Suffering from carpal tunnel syndrome is painful and can have a ripple effect on your daily life. Not only will it impact your work, like typing and driving, but it can also impact your free time, like reading, gaming, and sports. At its worst, it can also affect your quality of sleep.
Work-related carpal tunnel syndrome injuries are so common that it is now legally recognised under industrial diseases. If you are a CTS sufferer and you suspect that your working environment was the cause of your injury, you may be eligible to make a compensation claim.
Carpal tunnel syndrome claims can compensate you for the pain and numbness that you may be experiencing and cover any out-of-pocket expenses you have faced as a result. This guide aims to walk you through the process of making a carpal tunnel syndrome claim. But first, let’s take a look at what exactly carpal tunnel syndrome is and how you can diagnose it.
What is carpal tunnel syndrome?
The carpal tunnel runs on the palm side of your hand and is surrounded by bones and ligaments that house the median nerve. The median nerve controls the motion of your hands and fingers, and when the nerve is compressed, it can cause numbness or pain in the surrounding area.
Carpal tunnel syndrome, or CTS for short, is a type of repetitive strain injury. It is caused by repeated pressure on this nerve and can be an extremely painful condition.
Indeed, the disease is increasingly common, but it doesn’t make it any easier to cope with. As mentioned, the pain can affect everyday activities like writing and reading. It is not uncommon for the pain to flare up at night either, so you can kiss a good night’s sleep goodbye.
What are the symptoms of carpal tunnel syndrome?
Like any injury, the symptoms of carpal tunnel syndrome can vary wildly, but it starts gradually and worsens over time as a general rule of thumb. Some of the symptoms include;
- Weakness in your hands or difficulty gripping – Thanks to the numbness caused by the pinching nerve, you may find it hard to grip something tightly, or to hold something without dropping it.
- Aches and pain in your fingers, hand, or arm – Typically, the pain will be localised to your thumb, index, and middle fingers. It is not uncommon for the whole hand to be affected up to the forearm, or even higher.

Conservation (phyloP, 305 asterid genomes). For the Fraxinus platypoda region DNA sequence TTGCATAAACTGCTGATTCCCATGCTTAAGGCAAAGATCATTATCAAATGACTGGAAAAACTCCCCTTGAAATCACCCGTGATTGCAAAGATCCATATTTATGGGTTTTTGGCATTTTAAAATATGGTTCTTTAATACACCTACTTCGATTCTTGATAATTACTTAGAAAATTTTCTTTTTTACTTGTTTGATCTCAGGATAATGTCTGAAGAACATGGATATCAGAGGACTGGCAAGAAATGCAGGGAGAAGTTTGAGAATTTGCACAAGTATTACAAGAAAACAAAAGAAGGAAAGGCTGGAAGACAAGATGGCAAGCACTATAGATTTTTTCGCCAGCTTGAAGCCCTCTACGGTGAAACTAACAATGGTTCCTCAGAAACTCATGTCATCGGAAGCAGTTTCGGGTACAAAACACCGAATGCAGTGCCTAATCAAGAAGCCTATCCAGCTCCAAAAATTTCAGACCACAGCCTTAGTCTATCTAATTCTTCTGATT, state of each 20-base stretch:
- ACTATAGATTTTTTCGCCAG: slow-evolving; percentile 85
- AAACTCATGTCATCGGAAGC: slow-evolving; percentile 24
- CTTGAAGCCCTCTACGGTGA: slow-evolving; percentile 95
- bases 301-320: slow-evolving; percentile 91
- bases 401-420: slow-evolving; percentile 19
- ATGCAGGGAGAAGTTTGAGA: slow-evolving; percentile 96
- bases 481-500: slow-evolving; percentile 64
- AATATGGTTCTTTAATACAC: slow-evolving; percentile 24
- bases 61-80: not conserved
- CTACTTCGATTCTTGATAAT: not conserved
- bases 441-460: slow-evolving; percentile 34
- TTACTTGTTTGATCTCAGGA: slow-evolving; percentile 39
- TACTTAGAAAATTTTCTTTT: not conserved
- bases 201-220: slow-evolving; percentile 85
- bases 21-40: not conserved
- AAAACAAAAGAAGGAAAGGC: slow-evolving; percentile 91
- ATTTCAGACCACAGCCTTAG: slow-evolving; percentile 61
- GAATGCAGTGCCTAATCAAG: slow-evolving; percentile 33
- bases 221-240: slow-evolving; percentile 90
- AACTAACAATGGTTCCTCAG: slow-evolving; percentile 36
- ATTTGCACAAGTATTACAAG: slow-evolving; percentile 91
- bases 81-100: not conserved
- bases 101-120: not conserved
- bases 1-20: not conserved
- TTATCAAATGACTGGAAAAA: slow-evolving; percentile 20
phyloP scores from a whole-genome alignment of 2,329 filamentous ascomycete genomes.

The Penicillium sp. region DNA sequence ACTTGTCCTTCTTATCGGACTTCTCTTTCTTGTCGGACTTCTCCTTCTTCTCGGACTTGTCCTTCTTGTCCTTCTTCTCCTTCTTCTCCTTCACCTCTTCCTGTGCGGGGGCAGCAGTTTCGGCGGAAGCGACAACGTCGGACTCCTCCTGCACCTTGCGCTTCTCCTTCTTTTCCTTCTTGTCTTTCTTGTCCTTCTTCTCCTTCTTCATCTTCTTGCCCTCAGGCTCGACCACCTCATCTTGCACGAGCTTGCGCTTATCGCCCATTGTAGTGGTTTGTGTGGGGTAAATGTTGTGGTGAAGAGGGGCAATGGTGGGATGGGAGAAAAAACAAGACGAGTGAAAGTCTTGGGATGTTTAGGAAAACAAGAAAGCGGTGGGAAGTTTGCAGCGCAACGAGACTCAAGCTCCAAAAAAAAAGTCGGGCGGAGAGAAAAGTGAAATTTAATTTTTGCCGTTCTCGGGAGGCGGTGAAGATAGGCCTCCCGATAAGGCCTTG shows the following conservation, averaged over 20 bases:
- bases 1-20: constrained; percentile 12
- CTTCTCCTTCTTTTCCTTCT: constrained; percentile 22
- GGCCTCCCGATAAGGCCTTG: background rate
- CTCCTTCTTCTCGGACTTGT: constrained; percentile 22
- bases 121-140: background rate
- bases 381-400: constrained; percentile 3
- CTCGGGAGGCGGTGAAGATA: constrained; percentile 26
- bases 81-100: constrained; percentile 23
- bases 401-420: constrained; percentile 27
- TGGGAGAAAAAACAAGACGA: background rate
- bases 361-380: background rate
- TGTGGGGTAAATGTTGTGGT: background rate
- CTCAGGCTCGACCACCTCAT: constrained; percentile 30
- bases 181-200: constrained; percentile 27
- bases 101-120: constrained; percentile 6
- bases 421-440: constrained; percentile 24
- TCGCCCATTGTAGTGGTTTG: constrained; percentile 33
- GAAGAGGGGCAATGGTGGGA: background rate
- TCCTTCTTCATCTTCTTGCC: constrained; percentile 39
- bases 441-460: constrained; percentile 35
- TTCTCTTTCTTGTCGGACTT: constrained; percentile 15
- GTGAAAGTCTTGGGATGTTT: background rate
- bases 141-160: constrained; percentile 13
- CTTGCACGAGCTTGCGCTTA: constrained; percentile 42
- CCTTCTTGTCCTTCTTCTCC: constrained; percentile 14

- Pins and needles – You know that tingly, numb feeling when you accidentally cut of blood supply to a limb? Carpal tunnel feels like that, especially at night.
Your dominant hand is usually the first to be affected before the symptoms become more severe. In extreme cases, the injury can prevent you from moving or using your hand fully, which will naturally hamper your livelihood.
What are the most common causes of carpal tunnel syndrome?
The name can be misleading. CTS is actually a combination of factors that put a strain on the median nerve rather than the carpal tunnel itself. Nonetheless, other underlying medical conditions can cause carpal syndrome naturally.
For instance, some people suffer from carpal tunnel syndrome during pregnancy due to water retention. An overactive pituitary gland or underactive thyroid gland can also contribute to carpal tunnel.
When it comes to work-related injuries, however, the common culprit is repetitive hand or wrist movements. The following repeated actions can instigate a carpal tunnel injury;
- Frequent heavy lifting
- Forceful or repeated bending at the wrist
- Using vibrating or power tools
- Prolonged periods of typing
How long does a carpal tunnel injury take to develop?
This really varies from individual to individual. The onset can appear suddenly after a few days or after years, depending on the strain of the repetition.
According to studies, workers who are most at risk are telephone operators, food servers, and assembly production workers.
Women are also more prone to develop this kind of injury compared to men. Statistically speaking, the likelihood of suffering from a carpal tunnel syndrome injury is highest in the 45 to 54 years demographic.